Leaf litter, nutrient cycling, and forest ecology in the vicinity of an abandoned limestone quarry.
Artman, Vanessa*,1, Buehler, C1, Byers, C1, Drake, S1, 1 DePauw University, Greencastle, IN
ABSTRACT- What affects the amount of leaf litter in a forest? What are the consequences of different amounts of leaf litter: higher or lower quality habitat for birds? higher or lower nutrient availability for trees? higher or lower forest health and sustainability? These are the questions we're addressing in three patches of forest near an abandoned limestone quarry in west-central Indiana. Leaf litter depth in these forests is very low (only 2 to 4 mm) compared to other forests in the region (e.g. 20 to 25 mm). The forest composition also differs from typical eastern deciduous forests with large proportions of elm, walnut, and cherry. Few ground-nesting and ground-foraging bird species are present in these forests. We are testing a series of hypotheses to assess the relationships between forest composition, leaf litter depth, soil characteristics, microinvertebrate communities, and songbird communities. Leaf litter depth and leaf litter decomposition rates differed among the three sites. One site (QS) had shallower leaf litter, less input of new litter during autumn, and higher rates of leaf litter decomposition than the other two sites (QH and ARB). These differences may be a function of the past land use history associated with the limestone quarry. Large piles of calcium-rich rubble may have been deposited at QS when the quarry was active, with forest regeneration then occurring on top of this rubble once the quarry operations ended over 30 years ago. The resulting soil at QS may have a higher pH, thus favoring growth and regeneration of some tree species over others and also favoring more rapid decomposition of leaf litter. The forest composition and rapid litter decomposition may limit the abundance of some forest bird species. Could the absence of Ovenbirds, for example, be related to these issues? We will present additional data from the sites and discuss ideas about maintaining forest health and sustainability in the context of land use management.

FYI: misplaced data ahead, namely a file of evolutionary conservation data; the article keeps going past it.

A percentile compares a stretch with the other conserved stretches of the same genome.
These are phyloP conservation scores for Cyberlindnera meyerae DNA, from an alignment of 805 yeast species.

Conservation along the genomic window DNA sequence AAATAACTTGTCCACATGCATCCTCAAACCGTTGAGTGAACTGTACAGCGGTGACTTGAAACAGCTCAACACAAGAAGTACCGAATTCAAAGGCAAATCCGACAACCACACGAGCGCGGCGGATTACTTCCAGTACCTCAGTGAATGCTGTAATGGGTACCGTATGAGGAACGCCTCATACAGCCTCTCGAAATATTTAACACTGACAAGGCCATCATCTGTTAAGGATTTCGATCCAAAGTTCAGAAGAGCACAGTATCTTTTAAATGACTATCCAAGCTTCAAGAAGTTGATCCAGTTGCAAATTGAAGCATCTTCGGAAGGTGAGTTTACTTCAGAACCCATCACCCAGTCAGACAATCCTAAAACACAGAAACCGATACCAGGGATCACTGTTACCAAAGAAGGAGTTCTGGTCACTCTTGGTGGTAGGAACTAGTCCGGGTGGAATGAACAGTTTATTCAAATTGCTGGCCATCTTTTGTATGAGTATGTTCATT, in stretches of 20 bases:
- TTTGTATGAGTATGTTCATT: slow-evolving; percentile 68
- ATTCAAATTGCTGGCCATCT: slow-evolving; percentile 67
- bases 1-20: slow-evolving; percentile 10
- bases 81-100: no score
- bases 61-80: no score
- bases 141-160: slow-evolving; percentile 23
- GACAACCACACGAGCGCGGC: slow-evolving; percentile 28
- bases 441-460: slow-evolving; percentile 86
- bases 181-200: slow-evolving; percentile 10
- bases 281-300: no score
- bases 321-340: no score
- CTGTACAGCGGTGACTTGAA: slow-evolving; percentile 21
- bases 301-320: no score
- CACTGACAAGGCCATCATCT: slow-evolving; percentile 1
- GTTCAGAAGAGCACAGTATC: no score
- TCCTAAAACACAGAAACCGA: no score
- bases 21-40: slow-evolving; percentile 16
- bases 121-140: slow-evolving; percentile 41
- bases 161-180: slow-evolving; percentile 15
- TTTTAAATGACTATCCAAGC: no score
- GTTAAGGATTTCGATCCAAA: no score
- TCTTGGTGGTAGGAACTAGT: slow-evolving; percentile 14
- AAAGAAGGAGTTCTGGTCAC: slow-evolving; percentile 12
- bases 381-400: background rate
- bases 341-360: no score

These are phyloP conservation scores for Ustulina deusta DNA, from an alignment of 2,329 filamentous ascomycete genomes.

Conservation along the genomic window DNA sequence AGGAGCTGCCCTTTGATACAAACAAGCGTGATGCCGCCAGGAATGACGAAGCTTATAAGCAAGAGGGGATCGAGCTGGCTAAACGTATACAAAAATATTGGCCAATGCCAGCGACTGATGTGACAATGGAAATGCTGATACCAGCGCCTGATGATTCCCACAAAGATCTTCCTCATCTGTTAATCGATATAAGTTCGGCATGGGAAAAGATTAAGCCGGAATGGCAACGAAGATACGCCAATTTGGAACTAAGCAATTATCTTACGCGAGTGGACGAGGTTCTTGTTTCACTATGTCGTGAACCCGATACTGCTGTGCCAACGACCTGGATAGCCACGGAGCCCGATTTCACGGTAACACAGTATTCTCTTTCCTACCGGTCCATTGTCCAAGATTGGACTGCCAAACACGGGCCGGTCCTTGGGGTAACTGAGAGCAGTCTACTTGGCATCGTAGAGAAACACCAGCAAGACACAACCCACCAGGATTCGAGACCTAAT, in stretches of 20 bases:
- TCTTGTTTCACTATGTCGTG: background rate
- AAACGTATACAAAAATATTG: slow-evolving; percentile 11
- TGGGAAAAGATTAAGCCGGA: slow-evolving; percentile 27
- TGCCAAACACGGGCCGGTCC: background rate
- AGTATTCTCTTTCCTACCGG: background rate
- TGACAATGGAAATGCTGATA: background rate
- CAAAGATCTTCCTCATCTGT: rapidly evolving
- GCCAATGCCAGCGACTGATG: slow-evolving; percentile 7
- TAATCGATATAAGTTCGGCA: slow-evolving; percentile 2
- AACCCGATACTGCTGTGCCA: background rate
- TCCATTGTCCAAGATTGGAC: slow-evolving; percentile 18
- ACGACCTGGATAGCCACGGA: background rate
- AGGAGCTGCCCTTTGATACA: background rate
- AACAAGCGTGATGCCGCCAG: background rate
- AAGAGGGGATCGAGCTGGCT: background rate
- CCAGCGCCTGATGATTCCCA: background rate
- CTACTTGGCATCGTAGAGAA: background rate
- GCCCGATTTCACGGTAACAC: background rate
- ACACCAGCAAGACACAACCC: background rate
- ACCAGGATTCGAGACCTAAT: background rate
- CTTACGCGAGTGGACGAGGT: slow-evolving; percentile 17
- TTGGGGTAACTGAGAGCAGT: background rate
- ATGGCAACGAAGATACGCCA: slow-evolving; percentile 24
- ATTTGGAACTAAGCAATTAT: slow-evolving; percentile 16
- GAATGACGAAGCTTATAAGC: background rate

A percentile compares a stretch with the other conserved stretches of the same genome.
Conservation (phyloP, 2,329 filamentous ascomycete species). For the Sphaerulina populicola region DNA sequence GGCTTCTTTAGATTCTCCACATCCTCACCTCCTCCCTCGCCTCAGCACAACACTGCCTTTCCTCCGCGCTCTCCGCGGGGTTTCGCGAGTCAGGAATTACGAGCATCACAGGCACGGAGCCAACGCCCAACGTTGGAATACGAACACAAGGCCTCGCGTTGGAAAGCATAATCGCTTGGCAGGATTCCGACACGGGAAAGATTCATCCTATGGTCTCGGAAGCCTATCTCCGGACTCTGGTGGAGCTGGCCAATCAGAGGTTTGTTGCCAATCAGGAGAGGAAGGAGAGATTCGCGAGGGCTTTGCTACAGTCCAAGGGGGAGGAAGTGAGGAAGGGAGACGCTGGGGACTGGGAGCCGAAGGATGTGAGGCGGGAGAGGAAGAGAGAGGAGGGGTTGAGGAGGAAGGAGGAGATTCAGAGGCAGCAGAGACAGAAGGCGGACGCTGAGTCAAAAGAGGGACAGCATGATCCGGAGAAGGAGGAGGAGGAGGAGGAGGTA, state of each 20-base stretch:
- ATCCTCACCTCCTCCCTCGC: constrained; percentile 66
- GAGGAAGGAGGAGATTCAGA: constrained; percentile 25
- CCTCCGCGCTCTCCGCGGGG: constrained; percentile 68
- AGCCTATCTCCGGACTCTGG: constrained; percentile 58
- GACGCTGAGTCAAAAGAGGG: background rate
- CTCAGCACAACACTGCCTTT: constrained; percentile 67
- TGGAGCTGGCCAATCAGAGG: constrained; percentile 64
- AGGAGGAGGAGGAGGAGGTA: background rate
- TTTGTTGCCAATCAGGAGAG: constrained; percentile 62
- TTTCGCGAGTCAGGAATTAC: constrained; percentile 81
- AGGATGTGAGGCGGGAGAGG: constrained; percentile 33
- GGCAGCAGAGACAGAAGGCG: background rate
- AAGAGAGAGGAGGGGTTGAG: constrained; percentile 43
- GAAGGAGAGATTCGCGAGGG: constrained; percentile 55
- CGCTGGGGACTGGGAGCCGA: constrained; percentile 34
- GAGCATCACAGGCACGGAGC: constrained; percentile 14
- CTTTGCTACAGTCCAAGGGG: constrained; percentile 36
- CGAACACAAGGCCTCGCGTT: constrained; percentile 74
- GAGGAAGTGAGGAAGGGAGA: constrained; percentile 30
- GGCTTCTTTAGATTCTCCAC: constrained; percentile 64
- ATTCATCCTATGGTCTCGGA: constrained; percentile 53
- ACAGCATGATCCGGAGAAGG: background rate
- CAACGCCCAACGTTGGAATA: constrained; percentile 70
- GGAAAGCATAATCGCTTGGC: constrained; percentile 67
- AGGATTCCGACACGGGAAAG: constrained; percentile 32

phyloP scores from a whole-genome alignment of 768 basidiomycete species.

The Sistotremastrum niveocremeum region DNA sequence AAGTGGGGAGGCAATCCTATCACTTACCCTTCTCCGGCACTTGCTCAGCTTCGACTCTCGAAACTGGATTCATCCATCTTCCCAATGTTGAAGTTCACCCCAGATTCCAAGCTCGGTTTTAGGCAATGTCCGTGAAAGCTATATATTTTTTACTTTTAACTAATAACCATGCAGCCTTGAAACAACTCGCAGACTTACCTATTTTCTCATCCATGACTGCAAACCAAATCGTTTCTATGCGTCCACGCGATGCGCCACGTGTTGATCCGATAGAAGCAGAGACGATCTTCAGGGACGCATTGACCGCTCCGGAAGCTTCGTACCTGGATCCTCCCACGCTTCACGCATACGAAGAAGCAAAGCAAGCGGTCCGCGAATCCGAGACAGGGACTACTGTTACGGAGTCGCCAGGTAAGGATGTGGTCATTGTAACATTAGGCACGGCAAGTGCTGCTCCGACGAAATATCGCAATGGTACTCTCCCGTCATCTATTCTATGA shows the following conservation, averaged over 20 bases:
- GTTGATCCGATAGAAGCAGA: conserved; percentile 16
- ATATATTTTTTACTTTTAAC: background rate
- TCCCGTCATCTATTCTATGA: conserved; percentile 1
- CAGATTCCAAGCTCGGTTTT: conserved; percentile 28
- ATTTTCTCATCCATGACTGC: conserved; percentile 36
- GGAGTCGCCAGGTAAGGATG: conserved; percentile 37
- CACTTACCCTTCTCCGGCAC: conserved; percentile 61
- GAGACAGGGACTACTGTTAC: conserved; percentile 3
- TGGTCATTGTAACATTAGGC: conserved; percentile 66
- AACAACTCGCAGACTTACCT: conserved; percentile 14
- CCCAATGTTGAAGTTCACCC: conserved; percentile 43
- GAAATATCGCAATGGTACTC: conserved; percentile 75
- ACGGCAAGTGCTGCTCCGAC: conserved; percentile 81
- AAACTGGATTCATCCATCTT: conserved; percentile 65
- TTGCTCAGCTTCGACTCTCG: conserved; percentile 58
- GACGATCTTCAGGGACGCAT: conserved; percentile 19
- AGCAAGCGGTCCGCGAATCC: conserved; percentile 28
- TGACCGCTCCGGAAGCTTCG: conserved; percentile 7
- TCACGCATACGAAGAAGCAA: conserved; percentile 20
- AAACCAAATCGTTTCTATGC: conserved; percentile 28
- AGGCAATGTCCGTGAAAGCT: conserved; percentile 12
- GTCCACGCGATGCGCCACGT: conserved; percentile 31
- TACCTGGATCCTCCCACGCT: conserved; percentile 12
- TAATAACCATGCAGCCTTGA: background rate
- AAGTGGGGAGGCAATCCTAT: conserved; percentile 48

Key words: leaf litter, forest composition, songbirds, soil pH, decomposition
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